Corpse Flower

Amy Womble leans forwards to take a picture of the flowers of Lupin, the titan arum. The part of the flower that looks like a blossom is actually called the spathe, while the actual flowers are located in the base of the spike. The spathe had been cut open for easier viewing of the flowers.

On Thursday, August 1, a corpse flower began to bloom in the Marye Anne Fox Science Teaching Laboratory Greenhouse. This is the second time the flower, which is now 16 years old, has bloomed, the first being in 2016.

The corpse flower, also known by its scientific name Amorphophallus titanum, was received by Brandon Huber, a graduate student in horticulture, in 2007. According to NC State News, Huber named the plant Lupin, the Latin word for “wolf,” in honor of NC State.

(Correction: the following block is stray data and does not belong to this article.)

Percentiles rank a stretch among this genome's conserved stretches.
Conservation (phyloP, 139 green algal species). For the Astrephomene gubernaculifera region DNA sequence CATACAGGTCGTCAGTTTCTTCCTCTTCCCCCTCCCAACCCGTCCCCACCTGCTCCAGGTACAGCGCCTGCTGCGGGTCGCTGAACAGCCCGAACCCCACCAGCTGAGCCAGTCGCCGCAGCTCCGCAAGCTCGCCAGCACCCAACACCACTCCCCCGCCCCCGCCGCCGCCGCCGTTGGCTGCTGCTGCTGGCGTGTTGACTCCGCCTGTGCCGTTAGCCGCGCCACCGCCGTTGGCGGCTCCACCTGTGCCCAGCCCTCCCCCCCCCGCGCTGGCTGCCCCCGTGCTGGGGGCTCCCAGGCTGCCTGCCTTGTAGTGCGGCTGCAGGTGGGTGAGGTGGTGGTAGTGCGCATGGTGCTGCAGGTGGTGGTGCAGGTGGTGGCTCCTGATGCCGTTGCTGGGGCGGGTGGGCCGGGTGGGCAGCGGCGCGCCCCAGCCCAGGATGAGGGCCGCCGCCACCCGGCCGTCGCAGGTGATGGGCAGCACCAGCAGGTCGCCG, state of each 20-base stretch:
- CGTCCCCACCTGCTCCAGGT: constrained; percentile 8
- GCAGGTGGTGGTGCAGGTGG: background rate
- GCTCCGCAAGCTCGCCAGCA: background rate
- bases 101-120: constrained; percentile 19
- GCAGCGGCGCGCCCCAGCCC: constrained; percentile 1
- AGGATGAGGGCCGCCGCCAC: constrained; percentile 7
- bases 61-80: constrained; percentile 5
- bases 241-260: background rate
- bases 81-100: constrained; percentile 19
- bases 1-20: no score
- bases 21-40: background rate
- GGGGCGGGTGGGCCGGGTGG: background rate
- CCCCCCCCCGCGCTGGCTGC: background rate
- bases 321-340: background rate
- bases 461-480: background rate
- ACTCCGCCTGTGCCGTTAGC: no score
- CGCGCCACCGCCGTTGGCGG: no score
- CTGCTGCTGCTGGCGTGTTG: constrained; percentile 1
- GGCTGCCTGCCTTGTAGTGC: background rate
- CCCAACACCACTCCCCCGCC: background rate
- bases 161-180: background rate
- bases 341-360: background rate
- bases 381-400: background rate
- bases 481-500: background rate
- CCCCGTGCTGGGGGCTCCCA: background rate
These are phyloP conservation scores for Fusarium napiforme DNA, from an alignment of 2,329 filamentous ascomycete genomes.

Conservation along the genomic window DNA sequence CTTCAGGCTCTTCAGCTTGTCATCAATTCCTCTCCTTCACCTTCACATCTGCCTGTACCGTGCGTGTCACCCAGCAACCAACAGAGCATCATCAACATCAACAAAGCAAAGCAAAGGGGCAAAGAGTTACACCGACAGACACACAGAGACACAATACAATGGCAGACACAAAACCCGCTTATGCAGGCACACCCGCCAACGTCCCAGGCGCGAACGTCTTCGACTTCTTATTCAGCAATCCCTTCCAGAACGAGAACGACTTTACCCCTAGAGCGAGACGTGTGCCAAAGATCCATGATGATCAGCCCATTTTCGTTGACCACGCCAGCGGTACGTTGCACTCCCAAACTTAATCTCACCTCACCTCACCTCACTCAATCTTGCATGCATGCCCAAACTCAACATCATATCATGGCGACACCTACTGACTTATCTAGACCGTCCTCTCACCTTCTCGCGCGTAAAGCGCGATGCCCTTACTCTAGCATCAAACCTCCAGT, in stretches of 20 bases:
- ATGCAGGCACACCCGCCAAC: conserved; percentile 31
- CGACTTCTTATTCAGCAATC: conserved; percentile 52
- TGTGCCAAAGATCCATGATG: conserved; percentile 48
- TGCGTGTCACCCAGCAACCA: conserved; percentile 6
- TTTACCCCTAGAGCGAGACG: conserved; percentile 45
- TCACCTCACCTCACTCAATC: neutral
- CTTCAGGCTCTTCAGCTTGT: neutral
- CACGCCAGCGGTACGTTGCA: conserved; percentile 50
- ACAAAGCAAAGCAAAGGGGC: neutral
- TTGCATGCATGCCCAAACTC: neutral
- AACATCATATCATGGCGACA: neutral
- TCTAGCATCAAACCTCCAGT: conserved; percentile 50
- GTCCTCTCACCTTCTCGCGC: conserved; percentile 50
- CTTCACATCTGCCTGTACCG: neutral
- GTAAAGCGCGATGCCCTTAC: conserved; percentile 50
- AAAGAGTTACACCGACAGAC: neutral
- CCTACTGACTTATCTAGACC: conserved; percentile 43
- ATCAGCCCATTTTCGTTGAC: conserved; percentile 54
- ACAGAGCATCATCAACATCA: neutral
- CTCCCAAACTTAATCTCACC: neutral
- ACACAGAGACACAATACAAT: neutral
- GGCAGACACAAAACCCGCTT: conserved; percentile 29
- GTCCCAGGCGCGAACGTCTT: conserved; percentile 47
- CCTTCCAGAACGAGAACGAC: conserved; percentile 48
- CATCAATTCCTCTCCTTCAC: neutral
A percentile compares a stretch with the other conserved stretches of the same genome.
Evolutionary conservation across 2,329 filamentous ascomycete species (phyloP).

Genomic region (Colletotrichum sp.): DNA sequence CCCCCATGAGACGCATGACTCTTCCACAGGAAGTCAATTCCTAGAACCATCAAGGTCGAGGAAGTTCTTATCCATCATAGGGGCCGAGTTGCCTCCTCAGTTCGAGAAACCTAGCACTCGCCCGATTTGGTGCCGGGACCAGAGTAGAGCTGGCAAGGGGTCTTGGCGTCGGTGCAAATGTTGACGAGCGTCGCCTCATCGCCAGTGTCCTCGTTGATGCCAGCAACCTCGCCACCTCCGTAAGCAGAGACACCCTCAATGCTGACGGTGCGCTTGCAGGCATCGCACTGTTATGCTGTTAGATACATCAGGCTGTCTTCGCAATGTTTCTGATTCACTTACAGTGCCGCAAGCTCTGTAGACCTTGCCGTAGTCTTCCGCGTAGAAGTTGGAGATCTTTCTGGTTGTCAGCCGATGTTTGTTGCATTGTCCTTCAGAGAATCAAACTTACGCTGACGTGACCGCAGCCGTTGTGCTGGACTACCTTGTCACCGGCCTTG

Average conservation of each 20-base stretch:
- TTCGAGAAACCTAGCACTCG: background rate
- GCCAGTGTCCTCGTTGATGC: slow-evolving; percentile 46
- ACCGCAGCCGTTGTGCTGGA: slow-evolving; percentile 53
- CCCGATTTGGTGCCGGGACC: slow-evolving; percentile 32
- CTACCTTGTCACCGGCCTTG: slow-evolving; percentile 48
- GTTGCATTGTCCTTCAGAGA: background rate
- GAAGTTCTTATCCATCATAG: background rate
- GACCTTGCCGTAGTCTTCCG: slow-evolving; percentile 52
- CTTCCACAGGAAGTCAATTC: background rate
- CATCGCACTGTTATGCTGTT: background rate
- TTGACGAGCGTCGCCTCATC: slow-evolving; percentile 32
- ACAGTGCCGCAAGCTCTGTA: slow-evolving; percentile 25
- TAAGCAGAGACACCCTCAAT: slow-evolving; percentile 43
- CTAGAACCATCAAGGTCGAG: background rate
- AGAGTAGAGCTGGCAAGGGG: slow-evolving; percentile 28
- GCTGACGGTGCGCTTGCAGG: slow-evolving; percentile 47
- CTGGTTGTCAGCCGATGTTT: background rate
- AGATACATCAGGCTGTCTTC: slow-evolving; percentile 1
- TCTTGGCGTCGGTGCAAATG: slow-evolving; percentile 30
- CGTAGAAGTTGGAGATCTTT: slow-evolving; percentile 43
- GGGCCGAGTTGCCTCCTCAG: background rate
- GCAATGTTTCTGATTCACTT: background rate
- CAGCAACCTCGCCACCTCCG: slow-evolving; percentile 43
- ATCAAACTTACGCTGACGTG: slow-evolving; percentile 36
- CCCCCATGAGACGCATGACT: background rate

The corpse flower gets its name from its smell, which can be like that of rotting flesh.

“I was coming around the corner, three greenhouse ranges back, and I could smell it all the way back there, blowing out the exhaust fan,” Huber said in a 2016 interview. “And I knew that’s it; that’s my plant.”

Though the sign-up list to visit the flower has already been filled, there is a livestream set up for those who wish to see it in real time. The livestream can also be used to rewatch the bloom.

More information about the flower and visitation can be found at Lupin’s website.